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Hurricane Safety

Posted on Wednesday, May 22, 2024
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by AMAC, D.J. Wilson
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Hurricane Safety

Hurricanes are major and dangerous storms that form over warm oceans and move toward land. Those which make landfall not only damage coastlines but can also cause destruction hundreds of miles inland. Storms that simply skirt by can also cause issues like life-threatening storm surges. For safety reasons and preparedness, meteorologists do their best to forecast storms in advance and provide valuable information to viewers. 

Emergency evacuation describes the movement of people away from a threat or occurrence of hazard. This involves traveling to safer areas or designated emergency shelters. Local government and emergency management offices are involved and play important roles in the evacuation process. There are two categories of evacuations, mandatory or voluntary. Each is designed to save lives. 

  • Mandatory: Weather conditions are extremely serious and dangerous. People must evacuate for safety. During this time, police, fire, and emergency services are likely suspended due to severe weather. During a mandatory evacuation, by law, one must leave. Those who stay behind may face consequences for failure to evacuate.
  • Voluntary: Weather conditions may be dangerous. However, it’s a personal choice whether to move away from the approaching storm or remain at home. During this time, police, fire, and emergency services will operate unless weather conditions worsen and make it unsafe for them to respond. Those who choose to remain in place will not face consequences for non-evacuation. Note that a voluntary evacuation can potentially develop into a mandatory one.

Let’s be real!

Our homes are meaningful places. It is beneficial to take measures to protect our homes from storm damage. However, ignoring evacuation orders is a big no-no. Realistically, in a man vs. nature scenario, man has little power during a direct hurricane hit. And it’s dangerous to be present during a powerful storm. Not only does it put your life at risk, but it also puts emergency services at risk, too.

Should a hurricane head your way, here are some recommendations: 

  • Pay attention to alerts and warnings. Share this information with family and friends. Hold household meetings to discuss emergency plan options.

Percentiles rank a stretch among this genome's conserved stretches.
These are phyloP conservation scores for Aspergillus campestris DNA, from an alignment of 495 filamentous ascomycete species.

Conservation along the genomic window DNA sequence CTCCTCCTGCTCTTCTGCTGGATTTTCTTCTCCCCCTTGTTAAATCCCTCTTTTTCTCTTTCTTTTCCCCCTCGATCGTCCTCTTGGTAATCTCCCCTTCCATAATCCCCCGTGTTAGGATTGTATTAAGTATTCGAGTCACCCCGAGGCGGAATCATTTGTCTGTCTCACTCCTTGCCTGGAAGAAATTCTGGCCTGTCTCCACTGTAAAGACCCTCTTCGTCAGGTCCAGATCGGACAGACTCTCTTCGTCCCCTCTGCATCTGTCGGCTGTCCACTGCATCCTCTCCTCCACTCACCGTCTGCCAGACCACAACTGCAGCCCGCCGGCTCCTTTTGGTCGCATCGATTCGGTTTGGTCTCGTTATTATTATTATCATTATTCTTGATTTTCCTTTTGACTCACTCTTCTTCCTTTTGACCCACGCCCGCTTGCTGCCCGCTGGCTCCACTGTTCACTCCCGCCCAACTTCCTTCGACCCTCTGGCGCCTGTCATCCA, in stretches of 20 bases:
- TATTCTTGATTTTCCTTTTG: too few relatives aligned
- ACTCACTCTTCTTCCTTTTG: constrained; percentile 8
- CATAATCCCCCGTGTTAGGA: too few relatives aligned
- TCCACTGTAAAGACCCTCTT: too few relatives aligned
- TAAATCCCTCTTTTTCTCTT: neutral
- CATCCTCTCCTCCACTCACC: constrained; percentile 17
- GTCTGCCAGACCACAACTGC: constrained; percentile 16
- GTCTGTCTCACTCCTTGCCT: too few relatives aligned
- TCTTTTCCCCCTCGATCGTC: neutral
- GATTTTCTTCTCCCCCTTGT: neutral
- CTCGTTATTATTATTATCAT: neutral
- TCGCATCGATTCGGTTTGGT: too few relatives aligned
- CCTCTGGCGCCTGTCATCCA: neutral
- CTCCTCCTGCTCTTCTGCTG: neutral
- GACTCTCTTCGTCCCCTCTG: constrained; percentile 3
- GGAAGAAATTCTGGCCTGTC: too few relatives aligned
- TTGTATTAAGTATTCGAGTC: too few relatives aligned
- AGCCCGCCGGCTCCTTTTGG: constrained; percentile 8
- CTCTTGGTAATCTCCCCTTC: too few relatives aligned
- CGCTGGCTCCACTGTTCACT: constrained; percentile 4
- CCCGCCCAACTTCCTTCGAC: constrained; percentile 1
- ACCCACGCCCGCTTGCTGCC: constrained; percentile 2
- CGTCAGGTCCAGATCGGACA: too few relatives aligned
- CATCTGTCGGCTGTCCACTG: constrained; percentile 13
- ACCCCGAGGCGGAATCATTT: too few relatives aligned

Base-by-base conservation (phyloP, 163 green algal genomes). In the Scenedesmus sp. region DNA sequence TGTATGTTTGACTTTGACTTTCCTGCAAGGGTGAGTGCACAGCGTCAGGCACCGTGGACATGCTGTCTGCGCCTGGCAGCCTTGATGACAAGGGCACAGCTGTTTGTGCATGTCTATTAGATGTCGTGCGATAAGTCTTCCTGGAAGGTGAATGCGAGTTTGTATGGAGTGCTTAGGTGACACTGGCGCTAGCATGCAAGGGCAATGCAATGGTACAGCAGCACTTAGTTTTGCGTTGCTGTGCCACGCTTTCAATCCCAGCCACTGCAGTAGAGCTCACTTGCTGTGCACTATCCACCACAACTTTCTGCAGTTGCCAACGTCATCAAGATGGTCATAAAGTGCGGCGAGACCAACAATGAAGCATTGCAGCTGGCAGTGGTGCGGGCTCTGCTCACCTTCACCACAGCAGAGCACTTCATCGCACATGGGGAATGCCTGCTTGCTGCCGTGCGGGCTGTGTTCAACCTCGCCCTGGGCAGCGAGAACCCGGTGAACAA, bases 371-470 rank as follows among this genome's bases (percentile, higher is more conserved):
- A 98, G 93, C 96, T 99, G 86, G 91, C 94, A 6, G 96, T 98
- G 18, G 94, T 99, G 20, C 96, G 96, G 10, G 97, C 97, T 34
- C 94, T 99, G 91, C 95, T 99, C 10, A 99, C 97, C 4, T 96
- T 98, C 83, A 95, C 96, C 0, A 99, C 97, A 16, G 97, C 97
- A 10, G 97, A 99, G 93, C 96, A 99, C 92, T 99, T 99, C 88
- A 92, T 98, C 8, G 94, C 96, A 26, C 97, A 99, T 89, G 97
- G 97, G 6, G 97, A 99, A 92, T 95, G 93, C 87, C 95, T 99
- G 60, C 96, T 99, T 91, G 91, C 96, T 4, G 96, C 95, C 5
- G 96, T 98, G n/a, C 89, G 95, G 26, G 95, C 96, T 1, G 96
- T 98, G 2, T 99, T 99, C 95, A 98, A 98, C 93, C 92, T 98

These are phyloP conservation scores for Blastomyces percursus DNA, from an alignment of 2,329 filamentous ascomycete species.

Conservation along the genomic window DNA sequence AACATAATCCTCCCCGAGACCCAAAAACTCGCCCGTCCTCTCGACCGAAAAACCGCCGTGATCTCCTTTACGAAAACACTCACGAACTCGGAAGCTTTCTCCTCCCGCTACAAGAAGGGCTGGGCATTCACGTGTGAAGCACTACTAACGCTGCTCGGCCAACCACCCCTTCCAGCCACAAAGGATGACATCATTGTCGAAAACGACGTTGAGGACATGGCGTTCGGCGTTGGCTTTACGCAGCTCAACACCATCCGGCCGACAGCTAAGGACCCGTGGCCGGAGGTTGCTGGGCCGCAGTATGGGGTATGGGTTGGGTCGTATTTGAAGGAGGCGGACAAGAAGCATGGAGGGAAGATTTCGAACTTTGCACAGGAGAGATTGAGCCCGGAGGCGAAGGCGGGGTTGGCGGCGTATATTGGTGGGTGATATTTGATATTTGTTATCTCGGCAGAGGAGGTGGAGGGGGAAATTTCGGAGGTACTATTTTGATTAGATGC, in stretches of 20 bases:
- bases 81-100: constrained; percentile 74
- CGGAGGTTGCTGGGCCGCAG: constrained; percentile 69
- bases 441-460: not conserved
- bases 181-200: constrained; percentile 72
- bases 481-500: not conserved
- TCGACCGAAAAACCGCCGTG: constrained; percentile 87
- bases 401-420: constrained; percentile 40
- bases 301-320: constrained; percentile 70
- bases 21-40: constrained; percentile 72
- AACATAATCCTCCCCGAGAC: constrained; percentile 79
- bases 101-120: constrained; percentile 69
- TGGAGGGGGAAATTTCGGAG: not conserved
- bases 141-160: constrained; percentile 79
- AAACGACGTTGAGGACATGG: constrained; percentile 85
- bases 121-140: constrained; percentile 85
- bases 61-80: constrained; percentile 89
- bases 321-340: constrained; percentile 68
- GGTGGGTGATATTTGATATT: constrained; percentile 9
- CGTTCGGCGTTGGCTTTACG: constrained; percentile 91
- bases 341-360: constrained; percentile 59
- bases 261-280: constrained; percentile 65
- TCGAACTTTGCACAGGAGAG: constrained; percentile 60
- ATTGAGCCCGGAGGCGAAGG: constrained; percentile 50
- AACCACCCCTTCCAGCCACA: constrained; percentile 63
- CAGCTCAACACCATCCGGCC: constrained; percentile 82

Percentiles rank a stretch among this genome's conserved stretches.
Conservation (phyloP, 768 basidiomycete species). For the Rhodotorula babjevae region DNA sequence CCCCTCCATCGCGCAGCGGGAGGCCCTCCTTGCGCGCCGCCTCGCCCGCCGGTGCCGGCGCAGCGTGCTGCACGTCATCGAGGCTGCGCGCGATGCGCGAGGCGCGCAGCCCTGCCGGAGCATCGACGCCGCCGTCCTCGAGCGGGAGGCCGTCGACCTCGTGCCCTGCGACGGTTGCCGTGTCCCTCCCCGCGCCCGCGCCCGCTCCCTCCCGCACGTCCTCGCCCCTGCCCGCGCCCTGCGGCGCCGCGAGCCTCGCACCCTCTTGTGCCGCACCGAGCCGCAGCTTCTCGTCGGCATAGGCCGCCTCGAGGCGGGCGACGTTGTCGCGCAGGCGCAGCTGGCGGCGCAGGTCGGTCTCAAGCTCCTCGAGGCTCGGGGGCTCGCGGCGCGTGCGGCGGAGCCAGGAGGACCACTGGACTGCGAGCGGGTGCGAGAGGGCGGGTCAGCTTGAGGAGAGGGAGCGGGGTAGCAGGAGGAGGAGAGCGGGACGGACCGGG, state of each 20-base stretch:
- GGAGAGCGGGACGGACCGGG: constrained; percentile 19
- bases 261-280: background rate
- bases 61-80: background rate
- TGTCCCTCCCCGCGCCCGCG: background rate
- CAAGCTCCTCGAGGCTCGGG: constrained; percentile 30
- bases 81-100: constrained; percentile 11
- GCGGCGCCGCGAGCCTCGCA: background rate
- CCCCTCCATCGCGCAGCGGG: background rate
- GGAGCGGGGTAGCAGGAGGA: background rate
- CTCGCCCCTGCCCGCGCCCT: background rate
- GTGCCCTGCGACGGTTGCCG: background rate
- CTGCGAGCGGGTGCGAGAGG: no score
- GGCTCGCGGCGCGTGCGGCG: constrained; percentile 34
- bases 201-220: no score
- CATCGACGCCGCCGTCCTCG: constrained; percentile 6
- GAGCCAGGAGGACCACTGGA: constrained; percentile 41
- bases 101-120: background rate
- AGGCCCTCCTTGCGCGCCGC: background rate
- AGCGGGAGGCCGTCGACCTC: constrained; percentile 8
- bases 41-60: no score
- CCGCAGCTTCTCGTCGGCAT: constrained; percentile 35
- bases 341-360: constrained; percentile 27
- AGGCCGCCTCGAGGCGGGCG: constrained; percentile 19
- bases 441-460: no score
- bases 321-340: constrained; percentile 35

• Listen to the authorities. Heed the advice of the authorities regarding evacuations. Don’t ignore mandatory orders to evacuate. Evacuate early if possible.
  • Secure property. Protect windows with storm shutters. Secure outdoor furniture. Unplug appliances. Also turn off gas, electricity, and water when advised.  
  • Plan well. Have emergency phone numbers, supply kits, shelter plans, and evacuation routes planned. Know your destination.
  • Be prepared. Be prepared with supplies such as food, water, and medical and emergency supplies. Have luggage ready to go.
  • Prepare your vehicle – Gas up the car in advance and/or move cars under cover. No vehicle? Plan to evacuate with friends/family or contact the authorities for evacuation guidance.
  • Gather necessary items. Gather cell phones and chargers, credit cards, insurance cards, cash and other important personal material possessions needed for evacuation.
  • Safeguard personal documents. This includes passports, wills, medical documents, personal identification, etc. For example, keep all original documents in a fireproof and watertight safety deposit box to keep them safe and easily accessible. Electronic copies of important documents should be password-protected and secured.
  • Consider pets. Pet owners should make plans for their pets to include emergency shelters if needed. Do not leave pets behind during storms nor avoid evacuation orders to care for pets. If traveling with a pet, pack extra food and pet supplies.
  • Create a checklist. Should you decide to stay put during a non-mandatory evacuation, be ready with supplies. Head to gov to learn what emergency resources are necessary, such as drinking water, non-perishable food, a battery powered radio, flashlights with batteries, etc. Use the checklist to organize your list of needed supplies.
  • Follow safety advice. For example, understand how to protect yourself from high winds and flooding, learn how to troubleshoot emergency situations such as rising waters and dangerous winds, and act sensibly by avoiding driving through flood waters. When returning home following a storm, conditions may still be hazardous. As always, follow safety protocols.

Don’t mess around.

Hurricanes are strong and dangerous storms that should not be taken lightly. For the safety of yourself and your family and friends, follow the evacuation guidance of your local authorities. While evacuating is not fun, it is a necessary part of life in a hurricane-prone region. Should you decide to stay home when evacuation is voluntary, understand the risks. In addition, prepare in advance and have emergency supplies in place. Remember that your safety in a hurricane is top priority.

Interested in some hurricane facts? If so, click here!

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